It’s easy to brush off Dad’s stubborn behavior or Mom’s forgetfulness as old age. But sometimes those false assumptions and stereotypes of growing old leave us incapable of understanding when seniors might actually need mental health care. With more than 200 medications commonly prescribed to elderly people with side effects that include depression, memory loss and more, it’s important to pay close attention to your loved ones. Two local doctors help explain what to watch for and how to help.
Changes In Behavior
Aging bodies change, and a decrease in appetite, for example, is normal. Coupled with unexplained weight loss, however, it can be a sign of depression, says Dr. John Kasper, geriatric psychiatrist at Summa Health Medical Group. The same goes for changes in sleep patterns, sleepiness during the day and restlessness at night. “The more important thing is not necessarily the amount of sleep, it has to do with the quality of sleep,” he says.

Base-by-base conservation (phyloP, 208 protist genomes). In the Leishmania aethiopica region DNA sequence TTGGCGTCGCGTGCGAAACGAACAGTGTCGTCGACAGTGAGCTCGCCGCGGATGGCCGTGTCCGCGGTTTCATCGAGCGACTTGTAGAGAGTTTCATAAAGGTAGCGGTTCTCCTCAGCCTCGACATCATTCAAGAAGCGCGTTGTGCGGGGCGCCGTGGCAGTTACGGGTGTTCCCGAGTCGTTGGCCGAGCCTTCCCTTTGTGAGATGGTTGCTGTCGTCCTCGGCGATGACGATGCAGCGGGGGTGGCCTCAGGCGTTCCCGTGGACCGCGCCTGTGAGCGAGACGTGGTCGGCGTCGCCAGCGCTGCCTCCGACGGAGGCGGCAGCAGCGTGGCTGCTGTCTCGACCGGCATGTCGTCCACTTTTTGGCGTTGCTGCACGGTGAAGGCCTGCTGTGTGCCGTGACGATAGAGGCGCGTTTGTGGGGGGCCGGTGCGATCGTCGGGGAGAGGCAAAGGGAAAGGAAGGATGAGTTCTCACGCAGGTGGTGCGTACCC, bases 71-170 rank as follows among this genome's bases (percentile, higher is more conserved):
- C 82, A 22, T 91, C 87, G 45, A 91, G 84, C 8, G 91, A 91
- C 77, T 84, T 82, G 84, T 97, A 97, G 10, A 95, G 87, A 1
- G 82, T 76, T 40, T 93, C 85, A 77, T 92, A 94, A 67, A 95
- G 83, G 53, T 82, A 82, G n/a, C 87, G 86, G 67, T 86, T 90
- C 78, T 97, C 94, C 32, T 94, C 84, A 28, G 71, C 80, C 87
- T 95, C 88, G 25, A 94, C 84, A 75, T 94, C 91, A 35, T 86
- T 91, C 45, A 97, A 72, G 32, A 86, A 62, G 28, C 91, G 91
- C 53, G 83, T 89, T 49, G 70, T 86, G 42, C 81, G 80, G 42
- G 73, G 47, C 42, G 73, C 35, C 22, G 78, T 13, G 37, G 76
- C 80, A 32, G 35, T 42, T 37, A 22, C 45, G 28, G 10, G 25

Memory loss is potentially a major warning sign of something serious. Losing track of everyday tasks, in particular, may be an indication of depression or dementia. “They shouldn’t be repeating themselves frequently,” says Dr. Brian Appleby, an associate professor of neurology, psychology and pathology at University Hospitals and Case Western Reserve University. “They shouldn’t be missing payments or doubling payments, missing medications — those sort of things.”
Starting New Medications
If Mom or Dad have just started a new prescription and there’s a noted change in their behavior, talk to their doctor. “There should be a lot of suspicion that the medication is contributing,” says Kasper. Even if older adults have been on their meds for years, it’s worth revisiting if they need them. “The longer you’re on a medication,” he says, “the more at risk you are to have adverse effects from the medicine.”